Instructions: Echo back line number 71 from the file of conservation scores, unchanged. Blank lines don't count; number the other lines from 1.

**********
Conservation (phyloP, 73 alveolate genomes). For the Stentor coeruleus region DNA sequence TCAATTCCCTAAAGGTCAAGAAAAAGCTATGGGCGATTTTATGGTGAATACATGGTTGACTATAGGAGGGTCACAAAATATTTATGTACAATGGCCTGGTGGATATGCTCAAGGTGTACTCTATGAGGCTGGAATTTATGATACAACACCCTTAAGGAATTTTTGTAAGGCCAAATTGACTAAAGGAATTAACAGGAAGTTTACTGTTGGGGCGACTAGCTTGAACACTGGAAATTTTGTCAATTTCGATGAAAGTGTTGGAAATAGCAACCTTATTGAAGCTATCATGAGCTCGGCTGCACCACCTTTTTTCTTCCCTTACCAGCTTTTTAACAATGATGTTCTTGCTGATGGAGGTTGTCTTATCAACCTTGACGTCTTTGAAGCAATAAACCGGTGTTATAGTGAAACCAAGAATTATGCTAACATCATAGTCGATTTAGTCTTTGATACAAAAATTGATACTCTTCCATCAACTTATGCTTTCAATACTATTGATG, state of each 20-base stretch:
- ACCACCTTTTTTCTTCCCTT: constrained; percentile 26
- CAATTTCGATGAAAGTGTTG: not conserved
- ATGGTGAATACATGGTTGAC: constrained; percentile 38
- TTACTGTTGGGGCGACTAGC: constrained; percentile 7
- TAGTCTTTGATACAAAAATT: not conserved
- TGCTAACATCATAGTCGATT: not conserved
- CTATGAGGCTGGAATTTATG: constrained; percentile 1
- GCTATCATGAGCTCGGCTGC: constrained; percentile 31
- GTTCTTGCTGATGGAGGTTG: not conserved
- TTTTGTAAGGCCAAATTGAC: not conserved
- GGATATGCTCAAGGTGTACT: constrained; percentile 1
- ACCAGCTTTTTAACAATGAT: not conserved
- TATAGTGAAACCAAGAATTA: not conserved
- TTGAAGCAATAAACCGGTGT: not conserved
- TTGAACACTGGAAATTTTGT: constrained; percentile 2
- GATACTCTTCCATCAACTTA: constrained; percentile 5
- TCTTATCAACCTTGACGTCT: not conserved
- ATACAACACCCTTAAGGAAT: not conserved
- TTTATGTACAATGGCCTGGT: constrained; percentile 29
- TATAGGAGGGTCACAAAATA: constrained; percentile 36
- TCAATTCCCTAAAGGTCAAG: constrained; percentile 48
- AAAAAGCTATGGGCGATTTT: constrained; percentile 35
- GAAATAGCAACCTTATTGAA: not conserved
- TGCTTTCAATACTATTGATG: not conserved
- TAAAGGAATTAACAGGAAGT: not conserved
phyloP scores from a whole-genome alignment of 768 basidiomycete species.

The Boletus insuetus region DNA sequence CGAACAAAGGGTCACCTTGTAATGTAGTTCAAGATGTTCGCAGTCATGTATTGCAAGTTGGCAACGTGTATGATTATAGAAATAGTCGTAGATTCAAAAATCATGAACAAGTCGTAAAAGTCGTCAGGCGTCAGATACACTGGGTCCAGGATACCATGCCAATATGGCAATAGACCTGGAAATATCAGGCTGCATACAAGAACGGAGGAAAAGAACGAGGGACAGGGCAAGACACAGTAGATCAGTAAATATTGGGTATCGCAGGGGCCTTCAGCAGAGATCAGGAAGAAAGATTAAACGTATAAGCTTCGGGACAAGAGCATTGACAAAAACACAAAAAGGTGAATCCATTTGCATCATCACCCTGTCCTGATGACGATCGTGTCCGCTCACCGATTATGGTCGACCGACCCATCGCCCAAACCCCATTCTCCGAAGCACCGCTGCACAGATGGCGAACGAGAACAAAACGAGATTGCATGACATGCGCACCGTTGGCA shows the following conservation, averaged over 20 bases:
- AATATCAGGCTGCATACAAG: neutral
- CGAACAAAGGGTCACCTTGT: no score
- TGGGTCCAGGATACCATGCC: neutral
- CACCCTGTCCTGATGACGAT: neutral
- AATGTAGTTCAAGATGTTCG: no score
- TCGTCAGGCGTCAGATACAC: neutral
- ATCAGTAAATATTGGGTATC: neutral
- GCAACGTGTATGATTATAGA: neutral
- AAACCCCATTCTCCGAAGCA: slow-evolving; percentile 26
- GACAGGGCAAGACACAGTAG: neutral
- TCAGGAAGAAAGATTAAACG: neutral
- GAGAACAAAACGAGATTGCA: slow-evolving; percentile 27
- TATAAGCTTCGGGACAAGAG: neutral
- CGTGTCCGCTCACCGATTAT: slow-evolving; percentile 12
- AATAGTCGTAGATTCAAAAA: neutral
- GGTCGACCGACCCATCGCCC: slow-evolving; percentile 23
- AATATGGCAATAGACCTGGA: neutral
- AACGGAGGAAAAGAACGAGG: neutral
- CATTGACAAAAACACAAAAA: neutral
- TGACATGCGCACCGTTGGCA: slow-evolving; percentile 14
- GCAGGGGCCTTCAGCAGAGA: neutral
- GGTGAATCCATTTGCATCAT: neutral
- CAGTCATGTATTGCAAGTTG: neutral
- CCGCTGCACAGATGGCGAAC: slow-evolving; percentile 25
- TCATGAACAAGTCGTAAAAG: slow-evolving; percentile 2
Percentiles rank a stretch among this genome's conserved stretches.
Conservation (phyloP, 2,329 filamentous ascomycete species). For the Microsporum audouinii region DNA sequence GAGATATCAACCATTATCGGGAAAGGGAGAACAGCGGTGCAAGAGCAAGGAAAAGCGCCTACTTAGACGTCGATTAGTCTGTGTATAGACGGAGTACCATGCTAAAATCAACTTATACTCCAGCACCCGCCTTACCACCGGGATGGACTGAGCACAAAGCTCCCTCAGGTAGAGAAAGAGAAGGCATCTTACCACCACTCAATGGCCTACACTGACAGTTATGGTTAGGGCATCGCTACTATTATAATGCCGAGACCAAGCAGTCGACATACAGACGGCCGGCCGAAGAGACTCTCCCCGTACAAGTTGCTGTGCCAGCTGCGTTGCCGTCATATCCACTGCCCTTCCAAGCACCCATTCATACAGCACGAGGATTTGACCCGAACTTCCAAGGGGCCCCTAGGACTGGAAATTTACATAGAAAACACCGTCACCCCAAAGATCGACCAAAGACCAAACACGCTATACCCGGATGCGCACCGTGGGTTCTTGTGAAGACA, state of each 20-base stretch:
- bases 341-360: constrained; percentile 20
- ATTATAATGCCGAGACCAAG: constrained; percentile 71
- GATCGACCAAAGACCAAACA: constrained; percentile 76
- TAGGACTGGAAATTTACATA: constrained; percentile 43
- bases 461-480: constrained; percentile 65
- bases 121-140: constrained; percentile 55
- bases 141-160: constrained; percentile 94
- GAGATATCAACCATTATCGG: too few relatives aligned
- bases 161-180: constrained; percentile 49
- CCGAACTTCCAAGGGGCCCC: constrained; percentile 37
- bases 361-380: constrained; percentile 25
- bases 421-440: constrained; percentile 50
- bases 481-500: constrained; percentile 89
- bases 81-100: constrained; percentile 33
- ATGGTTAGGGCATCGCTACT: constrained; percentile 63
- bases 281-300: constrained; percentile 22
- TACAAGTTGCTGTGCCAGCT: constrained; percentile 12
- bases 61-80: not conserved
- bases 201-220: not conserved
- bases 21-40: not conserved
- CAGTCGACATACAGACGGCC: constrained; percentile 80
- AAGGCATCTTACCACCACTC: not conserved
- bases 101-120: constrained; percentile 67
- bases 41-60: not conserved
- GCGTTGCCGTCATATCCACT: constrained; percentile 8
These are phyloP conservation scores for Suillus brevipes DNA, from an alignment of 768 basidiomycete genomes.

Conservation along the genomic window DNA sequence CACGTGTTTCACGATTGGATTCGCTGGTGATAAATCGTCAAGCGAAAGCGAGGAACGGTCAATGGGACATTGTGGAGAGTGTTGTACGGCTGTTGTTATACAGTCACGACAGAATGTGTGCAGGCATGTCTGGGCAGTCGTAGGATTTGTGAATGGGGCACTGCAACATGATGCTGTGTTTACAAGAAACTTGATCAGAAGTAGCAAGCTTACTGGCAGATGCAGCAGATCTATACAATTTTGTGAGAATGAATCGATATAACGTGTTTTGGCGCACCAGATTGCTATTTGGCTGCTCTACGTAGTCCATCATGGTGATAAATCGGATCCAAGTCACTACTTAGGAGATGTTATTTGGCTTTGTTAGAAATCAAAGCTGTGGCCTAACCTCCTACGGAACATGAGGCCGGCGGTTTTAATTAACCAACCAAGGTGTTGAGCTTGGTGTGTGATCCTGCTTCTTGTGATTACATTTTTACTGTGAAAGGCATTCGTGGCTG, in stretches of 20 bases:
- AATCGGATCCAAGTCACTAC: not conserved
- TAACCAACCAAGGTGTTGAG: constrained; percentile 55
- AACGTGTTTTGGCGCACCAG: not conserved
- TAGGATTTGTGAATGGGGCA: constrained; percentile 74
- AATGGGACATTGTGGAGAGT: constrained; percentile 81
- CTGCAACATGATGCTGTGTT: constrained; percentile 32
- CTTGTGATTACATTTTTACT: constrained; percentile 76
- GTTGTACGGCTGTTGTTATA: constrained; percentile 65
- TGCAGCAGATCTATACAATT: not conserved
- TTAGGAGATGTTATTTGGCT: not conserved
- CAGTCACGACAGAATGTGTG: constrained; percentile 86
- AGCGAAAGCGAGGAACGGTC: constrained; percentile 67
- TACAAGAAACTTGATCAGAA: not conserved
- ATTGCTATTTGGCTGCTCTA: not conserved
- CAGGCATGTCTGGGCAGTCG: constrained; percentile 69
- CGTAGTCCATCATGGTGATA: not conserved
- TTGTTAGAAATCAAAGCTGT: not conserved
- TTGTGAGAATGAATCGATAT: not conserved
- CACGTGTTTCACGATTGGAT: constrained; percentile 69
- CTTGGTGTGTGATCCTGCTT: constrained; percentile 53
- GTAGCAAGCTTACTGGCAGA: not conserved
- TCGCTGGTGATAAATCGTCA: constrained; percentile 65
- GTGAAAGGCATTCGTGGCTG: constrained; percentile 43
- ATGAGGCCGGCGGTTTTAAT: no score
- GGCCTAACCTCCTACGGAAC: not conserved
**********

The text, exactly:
- bases 281-300: constrained; percentile 22